About 200 mature trees are to due to be cut down at a single development site in the Cambridge Highlands. (Photo: Katya Guseva via Pixabay)

Our city’s definitive study reported a 7 percent tree canopy loss from 2009 to 2014, in sharp contrast with what one would take as an increase when reading our city’s website and planting committee minutes. This increase was actually only an estimate; only for city-owned trees; and only for the number of baby trees planted – not for the canopy provided by mature trees.

Now our city jeopardizes the work of yet another task force as it continues to not look at all available data.

The city’s consultants will report some initial data Thursday to the Urban Forest Master Plan Task Force. What will not be included are the hundreds of mature trees cut down just this year and the hundreds more planned to be cut down.

This April, 50 trees were cut down in North Cambridge alone in 10 days, while hundreds were cut down along rail lines over the year. Previously, 90 were cut down for the Jefferson Park redevelopment and 32 for Harvard’s student center redevelopment. While spread out in time, these are large numbers considering the canopy protecting us from climate change comes from mature trees.

Already-planned developments show an equally grim tree future: about 200 mature trees are to be cut down to build hundreds of rental apartments at 55 Wheeler St. in the Cambridge Highlands, on the site of the former Abt Associates. Another 190 mature trees at Volpe in Kendall Square are to be cut down by the Massachusetts Institute of Technology for its redevelopment. For Vecna on Cambridgepark Drive, 16 mature trees will be cut down – a number that looks small only by comparison. There are many more such examples.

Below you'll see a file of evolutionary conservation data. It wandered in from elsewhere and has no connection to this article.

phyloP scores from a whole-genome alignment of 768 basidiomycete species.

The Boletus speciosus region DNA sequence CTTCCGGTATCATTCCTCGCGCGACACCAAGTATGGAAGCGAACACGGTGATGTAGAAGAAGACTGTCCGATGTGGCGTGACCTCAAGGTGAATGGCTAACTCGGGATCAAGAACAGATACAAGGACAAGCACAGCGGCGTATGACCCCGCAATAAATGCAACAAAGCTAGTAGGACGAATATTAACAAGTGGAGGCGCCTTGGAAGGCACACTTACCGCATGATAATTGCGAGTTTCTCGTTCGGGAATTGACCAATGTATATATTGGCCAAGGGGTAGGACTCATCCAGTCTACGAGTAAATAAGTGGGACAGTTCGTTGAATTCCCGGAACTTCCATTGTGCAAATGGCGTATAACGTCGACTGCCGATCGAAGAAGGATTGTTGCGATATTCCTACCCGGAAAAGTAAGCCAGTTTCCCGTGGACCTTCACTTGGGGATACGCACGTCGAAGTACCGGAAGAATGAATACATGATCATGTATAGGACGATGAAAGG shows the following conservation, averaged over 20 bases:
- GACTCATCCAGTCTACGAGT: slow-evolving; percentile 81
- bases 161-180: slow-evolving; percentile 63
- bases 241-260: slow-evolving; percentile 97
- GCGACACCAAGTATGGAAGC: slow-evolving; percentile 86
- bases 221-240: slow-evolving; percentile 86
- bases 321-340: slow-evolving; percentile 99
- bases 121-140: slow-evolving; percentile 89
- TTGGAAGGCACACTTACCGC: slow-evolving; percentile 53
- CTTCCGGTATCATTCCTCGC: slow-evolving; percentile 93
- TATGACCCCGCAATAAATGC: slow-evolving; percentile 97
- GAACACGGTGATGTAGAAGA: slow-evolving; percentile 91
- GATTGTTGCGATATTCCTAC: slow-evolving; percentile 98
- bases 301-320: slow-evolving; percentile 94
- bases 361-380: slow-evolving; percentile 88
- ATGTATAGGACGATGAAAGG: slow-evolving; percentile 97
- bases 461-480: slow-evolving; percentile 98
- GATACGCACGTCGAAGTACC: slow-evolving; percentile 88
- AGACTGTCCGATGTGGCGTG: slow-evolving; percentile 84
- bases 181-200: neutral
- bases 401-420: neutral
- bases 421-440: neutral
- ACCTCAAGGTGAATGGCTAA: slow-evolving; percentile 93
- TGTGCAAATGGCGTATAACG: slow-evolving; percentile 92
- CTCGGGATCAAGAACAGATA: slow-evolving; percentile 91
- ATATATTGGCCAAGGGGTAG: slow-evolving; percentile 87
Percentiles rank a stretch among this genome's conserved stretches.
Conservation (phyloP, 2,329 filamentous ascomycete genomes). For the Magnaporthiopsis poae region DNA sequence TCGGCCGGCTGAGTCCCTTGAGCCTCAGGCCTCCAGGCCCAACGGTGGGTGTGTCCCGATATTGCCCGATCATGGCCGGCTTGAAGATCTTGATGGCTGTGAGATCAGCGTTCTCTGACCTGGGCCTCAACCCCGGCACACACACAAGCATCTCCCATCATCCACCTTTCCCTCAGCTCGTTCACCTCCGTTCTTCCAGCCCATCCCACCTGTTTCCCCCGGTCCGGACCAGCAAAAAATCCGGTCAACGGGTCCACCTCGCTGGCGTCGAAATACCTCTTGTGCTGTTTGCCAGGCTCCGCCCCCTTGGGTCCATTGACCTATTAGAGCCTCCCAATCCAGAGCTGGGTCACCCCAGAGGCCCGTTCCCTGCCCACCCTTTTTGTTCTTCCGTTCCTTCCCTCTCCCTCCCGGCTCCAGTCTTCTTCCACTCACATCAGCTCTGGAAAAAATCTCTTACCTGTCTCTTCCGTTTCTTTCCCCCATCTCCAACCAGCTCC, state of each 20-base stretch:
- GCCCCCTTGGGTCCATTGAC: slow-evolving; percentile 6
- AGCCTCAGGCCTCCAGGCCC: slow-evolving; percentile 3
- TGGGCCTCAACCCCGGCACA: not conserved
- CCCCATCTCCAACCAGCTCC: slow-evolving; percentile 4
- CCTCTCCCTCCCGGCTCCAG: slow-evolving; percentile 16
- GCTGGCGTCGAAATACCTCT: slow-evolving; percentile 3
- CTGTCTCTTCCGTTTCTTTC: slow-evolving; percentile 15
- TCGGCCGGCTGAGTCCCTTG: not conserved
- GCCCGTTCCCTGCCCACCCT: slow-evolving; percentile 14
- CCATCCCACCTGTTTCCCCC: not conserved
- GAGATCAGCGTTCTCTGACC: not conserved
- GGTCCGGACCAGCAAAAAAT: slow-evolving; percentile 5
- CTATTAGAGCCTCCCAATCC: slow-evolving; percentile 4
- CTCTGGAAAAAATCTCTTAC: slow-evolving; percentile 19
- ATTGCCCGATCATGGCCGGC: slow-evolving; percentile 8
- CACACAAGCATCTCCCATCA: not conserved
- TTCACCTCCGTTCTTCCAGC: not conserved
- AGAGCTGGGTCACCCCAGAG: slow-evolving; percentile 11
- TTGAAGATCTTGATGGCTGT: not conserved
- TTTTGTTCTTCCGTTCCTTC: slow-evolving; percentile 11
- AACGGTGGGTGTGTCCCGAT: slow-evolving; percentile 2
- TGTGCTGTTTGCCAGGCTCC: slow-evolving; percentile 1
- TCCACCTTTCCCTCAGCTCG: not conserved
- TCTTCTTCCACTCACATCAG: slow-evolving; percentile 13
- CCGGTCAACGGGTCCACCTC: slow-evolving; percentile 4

Our mayor’s staff proposed that “pro-tree is an anti-development ploy.” Even if this were true, why should losing trees to development be ignored during the process of creating a plan to save our tree canopy for its public health benefits?

Our city arborist already has a lot of tree cutting data. By law, the arborist reviewed the tree plan for every large development for the past 14 years. Every tree removal using a crane or blocking the public way requires a permit from the Department of Public Works. These companies can be asked how many trees they cut down and the reason why. The department itself removes many trees, and for them the department already has the detailed information that can help planning – including not only the number of trees it cut down, but also the kind, size, environment and, most importantly, the reason. (And for dead trees, sometimes why they died.) Our city also has many building plans on file with before-and-after landscape plans, especially for projects going to the Board of Zoning Appeal. Finally, institutions such as Harvard and MIT surely have records going far back in time that may help us plan for our already changed climate.

To be sure, aerial studies show all tree losses. But to consider policy thoughtfully, perhaps following the lead of communities that control cutting down trees on private property, we must understand why trees are cut down. The paper trail required to tell us exists in city and other records. The task force needs to add a review of these records to do its job properly.

Comments to the task force can be emailed to cwoodbury@cambridgema.gov


Resident Charles Teague has advocated successfully for the North Cambridge Linear Park, getting restitution park trees for those cut down by W.R. Grace and working with developers to improve their park boundaries. Email ChangeCambridge@gmail.com.